Helsinki will invest in the vitality of cultural and leisure services in the coming year. “The city is full of things for the residents of Helsinki to do, and it is the cultural and leisure services that make Helsinki a unique city and a great place to live. This year, we are focusing above all on ensuring that Helsinki residents can find their way back to the city’s high-quality services now that the COVID-19 pandemic has subsided. Our aim is for the city’s libraries, sports facilities, youth facilities, cultural centres, and museums to be visited a total of 23 million times during the year,” says Laura Aalto, Acting Executive Director of the Culture and Leisure Division at the City of Helsinki.
In 2023, the city will spend around €270 million on cultural and leisure services. Of this amount, €74 million will be distributed as grants to organisations and operators in the culture and sports sectors in Helsinki. The city aims to generate a total of €36 million in sales revenue from its cultural and leisure services.
The aim is to develop a sufficient and diverse local sports network that equally serves the residents of Helsinki
Promoting the mobility of all Helsinki residents is becoming increasingly important. In particular, the aim is to improve opportunities for older people to get out and about, to exercise and to do things together. Sports services will also focus on developing local sports facilities and improving digital services in 2023. The city’s facility and course booking systems as well as sports websites will be renewed.
“At the end of 2022, the city’s local sports facilities programme was approved. Our aim is to create a sufficient and diverse local sports network that equally serves the residents of Helsinki. We will renovate sports facilities that are in poor condition and bring new sports facilities to places where they do not yet exist. In addition, we will develop school and day-care centre playgrounds as part of a network of local sports facilities. New local sports facilities will first be built in Kruunuvuorenranta, Mustikkamaa, Ala-Malmi and Itäkeskus,” says Tarja Loikkanen, Director of Sports at the City of Helsinki.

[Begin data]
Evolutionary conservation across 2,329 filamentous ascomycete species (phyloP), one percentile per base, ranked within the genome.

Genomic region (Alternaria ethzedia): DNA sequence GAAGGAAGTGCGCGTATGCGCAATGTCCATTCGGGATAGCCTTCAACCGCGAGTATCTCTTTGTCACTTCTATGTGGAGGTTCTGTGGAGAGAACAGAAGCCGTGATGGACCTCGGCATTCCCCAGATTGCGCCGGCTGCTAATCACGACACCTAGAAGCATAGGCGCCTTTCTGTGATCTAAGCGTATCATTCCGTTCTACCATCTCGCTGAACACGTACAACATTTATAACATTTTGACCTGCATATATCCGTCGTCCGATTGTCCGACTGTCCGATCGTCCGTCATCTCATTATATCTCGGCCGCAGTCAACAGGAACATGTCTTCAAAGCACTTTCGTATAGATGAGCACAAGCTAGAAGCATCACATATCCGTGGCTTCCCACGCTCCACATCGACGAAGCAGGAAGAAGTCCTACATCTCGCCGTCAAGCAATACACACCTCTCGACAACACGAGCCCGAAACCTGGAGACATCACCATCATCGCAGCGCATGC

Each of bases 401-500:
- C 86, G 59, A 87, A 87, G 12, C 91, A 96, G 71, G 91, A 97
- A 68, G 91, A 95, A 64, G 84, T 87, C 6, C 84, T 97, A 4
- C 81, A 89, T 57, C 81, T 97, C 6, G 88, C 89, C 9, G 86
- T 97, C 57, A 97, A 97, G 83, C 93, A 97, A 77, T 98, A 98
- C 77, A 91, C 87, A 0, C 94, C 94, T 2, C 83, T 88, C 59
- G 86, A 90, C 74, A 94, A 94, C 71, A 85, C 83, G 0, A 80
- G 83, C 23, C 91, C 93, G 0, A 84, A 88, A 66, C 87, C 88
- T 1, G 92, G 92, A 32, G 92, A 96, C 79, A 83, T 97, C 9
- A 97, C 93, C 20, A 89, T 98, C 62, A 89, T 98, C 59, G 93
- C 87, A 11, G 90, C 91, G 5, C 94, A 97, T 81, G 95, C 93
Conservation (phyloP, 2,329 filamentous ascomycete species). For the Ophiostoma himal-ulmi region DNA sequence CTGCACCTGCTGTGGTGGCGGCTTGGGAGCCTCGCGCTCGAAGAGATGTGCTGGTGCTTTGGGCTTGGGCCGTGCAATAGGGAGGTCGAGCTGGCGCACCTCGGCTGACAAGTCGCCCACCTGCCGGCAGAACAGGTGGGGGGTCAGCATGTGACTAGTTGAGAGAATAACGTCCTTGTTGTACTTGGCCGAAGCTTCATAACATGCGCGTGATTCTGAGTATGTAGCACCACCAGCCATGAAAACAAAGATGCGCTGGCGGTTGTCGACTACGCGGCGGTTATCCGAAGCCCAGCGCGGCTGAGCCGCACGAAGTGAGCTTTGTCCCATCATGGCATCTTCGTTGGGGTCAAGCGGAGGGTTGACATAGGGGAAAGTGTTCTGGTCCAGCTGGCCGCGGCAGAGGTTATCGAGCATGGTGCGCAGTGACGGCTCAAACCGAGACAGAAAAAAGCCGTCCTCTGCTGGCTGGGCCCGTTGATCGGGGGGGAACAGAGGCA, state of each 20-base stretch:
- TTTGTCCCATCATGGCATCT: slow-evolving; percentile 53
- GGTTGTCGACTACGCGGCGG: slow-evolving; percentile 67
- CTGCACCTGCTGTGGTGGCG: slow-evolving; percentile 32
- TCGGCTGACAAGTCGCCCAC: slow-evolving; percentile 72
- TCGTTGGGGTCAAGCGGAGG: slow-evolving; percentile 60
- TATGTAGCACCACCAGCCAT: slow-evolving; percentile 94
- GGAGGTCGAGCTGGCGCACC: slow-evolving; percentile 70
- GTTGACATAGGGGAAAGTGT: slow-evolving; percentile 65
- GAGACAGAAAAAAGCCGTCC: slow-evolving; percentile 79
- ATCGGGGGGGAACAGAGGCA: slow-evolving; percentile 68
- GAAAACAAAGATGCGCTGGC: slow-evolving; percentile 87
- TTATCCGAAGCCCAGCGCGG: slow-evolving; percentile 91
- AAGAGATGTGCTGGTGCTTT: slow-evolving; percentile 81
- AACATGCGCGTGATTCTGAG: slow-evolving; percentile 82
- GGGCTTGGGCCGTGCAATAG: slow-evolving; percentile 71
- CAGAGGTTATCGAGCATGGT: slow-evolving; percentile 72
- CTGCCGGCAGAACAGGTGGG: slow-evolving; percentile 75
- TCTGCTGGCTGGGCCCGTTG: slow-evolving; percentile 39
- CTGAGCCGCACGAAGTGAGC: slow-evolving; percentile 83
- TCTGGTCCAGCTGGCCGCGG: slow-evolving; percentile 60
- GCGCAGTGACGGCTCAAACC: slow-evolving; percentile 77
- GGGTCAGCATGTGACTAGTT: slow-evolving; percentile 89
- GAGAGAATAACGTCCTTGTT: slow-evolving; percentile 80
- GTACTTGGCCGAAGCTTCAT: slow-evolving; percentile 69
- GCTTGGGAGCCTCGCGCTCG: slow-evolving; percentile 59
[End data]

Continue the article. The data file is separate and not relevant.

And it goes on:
New library in Kalasatama, focus on the attractiveness of cultural services
New library services are in store for Helsinki residents with the establishment of the city’s 38th library in Kalasatama.
“With the Kalasatama family library, we are responding to the wishes of the residents of the new residential area. The new library will have modern, comfortable facilities and a wide range of services to serve everyone. The library will also support our goal of promoting reading as well as our commitment to children and young people,” says Katri Vänttinen, Library Director at the City of Helsinki.
The digital services of the City Library will also be improved as helmet.fi, one of the most used online services in Finland, will be renewed. Library customer computers will be upgraded, and the spaces available for residents to reserve will be more easily found through the renewed Varaamo service.
The attractiveness of different residential areas and districts will be strengthened through arts and culture, especially in urban renewal areas and areas around cultural centres as well as in Helsinki city centre. This includes preparing the renovation and extension of the Stoa Cultural Centre, reviewing the management model of the Savoy Theatre and investing in high-quality remote services for culture.
At the beginning of the year, there was an organisational change in Helsinki’s cultural services when the HAM Helsinki Art Museum and its staff were transferred to the new HAM Helsinki Art Museum Foundation on 1 January 2023. Despite the change, the museum’s art collections will remain the property of the city. The mission of the HAM Art Museum Foundation is to accumulate, maintain and display the city’s art collections.
Greater need for youth work in the wake of the pandemic
The well-being of young people and the prevention of loneliness and exclusion are among the city’s top priorities in the wake of the COVID-19 pandemic. In youth services, the focus is on reinforcing high-quality youth work. In addition, new approaches to prevent youth violence and loneliness will be developed and introduced.
“Our aim is to improve early support for mental well-being in the everyday lives of children and young people. In the wake of the pandemic, the need is even greater,” says Mikko Vatka, Director of Youth Affairs.